23/04/2017 The Papers


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keep you up-to-date with that throughout the day. That is all for


the sport. Now, the papers. Hello, and welcome to our look


at the Sunday Papers. With me are the Deputy


Europe Business Editor for the International New York Times,


Preshant Rao, and the Sunday Times' Let's get you up to speed with the


front pages. The Mail on Sunday claims


the Conservatives' opinion poll lead has been slashed in half


because of Theresa May's plans over The Sunday Mirror claims


their survey gives the Tories their biggest lead since 1991,


with more than 50% of the vote. Theresa May parks her battle


tanks on Labour's lawn, according to the Sunday Times,


as it reports on Tory manifesto plan to offer ?100 off


energy bills for workers. A poll in the The Sunday Express


suggest one in seven Labour voters will switch to the Tories


in the upcoming election. The Sunday Telegraph


has an interview with Patrick McLaughlin, Chairman


of the Conservatives, who claims that Jeremy Corbyn


is not suitable to take on the responsibilities


of Prime Minister. And the Observer reports a pledge


from Lib Dem leader, Tim Farron, that he won't do any coalition


deals, saying he wants the Liberal Democrats be


the main opposition. Hello to you both. Let's plunge


straight in with the Mail on Sunday. Tory lead slashed in half after tax


U-turn. What U-turn, and which poll? It is extraordinary. Other polls


elsewhere have the Tories well ahead, sort of 48, but the Mail on


Sunday suggests it is down to 40- wanted nine. It is a triple the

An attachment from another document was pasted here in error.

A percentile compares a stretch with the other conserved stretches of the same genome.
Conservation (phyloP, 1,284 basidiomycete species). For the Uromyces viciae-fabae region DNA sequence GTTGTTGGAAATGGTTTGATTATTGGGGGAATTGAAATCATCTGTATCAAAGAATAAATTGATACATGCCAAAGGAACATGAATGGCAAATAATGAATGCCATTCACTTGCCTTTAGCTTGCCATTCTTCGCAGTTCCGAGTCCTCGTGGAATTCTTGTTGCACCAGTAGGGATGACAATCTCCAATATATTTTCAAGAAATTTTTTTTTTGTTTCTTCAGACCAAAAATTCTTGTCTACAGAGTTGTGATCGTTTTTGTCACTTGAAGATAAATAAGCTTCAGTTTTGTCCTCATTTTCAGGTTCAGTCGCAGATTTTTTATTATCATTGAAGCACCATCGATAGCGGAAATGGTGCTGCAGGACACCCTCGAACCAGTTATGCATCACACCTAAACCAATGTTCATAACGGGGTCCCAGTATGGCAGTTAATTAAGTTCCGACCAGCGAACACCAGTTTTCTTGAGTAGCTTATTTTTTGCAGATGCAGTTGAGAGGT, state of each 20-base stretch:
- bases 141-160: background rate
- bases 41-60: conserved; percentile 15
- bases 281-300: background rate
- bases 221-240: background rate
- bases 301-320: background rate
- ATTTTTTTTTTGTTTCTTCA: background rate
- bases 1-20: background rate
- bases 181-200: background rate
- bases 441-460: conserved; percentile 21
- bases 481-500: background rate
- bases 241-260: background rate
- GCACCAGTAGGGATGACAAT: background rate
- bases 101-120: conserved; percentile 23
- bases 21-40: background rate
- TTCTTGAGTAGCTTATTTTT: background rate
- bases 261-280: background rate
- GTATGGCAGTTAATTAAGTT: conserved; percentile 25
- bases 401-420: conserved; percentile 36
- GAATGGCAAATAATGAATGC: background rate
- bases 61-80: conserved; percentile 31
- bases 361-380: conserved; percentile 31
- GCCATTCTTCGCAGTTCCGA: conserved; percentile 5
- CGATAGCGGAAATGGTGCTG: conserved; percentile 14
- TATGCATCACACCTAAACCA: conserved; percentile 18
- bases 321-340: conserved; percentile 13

refusing to rule out any tax increases, refusing to contribute to


the triple lock on pensions, and the commitment to .7% on aid, which


appears to have gone down quite badly with the court Tory heartland.


The interesting thing about the poll they quote is that the fieldwork for


the interviews was done later, yesterday after the story started to


bubble about tax. It is a curious one because we know that the


Chancellor is looking for cash because he told us he was. He had


his tax proposal effectively told he could not do it because it broke the


last manifesto, so it won't be a surprise if the Conservatives has to


find some more money and raise taxes to do so. How many of these things


are real shockers? It is hard to tell which poll is to be believed.


If any! I feel like still we should take all of these with a pinch of


salt and an understanding that the polls have a margin for error. The


Mail on Sunday does note that this would leave the Prime Minister with


a majority of 46, which is more than she has currently. This is curious,


it is the other thing with all of this, the Brexit effect on all of


the parties. This could revive the Liberal Democrats we are told,


because they are unashamedly pro the EU, but at the same time because the


Conservatives and Labour have been divided over this, some uncertainty


about what impact that could have on a more conventional election


environment. I am sceptical about overall figures because this time


round there will be tactical voting going on. There are a lot of domain


is who still not happen, and can see situations where you are living in a


stitch in C, people are voting tactically, not the way they would


normally vote, just to make a point about exit. And the interesting


thing about trying to make a comparison is that Brexit is


something where every vote had the same value, whereas the in situ


disease, this country operates things and makes it hard to know


where their support is. The dream party is not a huge force in


politics, but they were saying they would territory the lean back


withdraw to have the Lib Dems a more successful run at it -- green party.


If a 7000 vote Tory majority in one constituency could swing the result,


they have two coordinate in some way. Let's move on to the Observer,


which should appeal to both of you because you are reporting for an


international audience. How foreign is this British election? This is a


man who could be quite influential in Brexit terms. Yes, you will be


running the European Parliament side of Brexit, who is critical of


Theresa May, saying this is a nonsense, that there are pure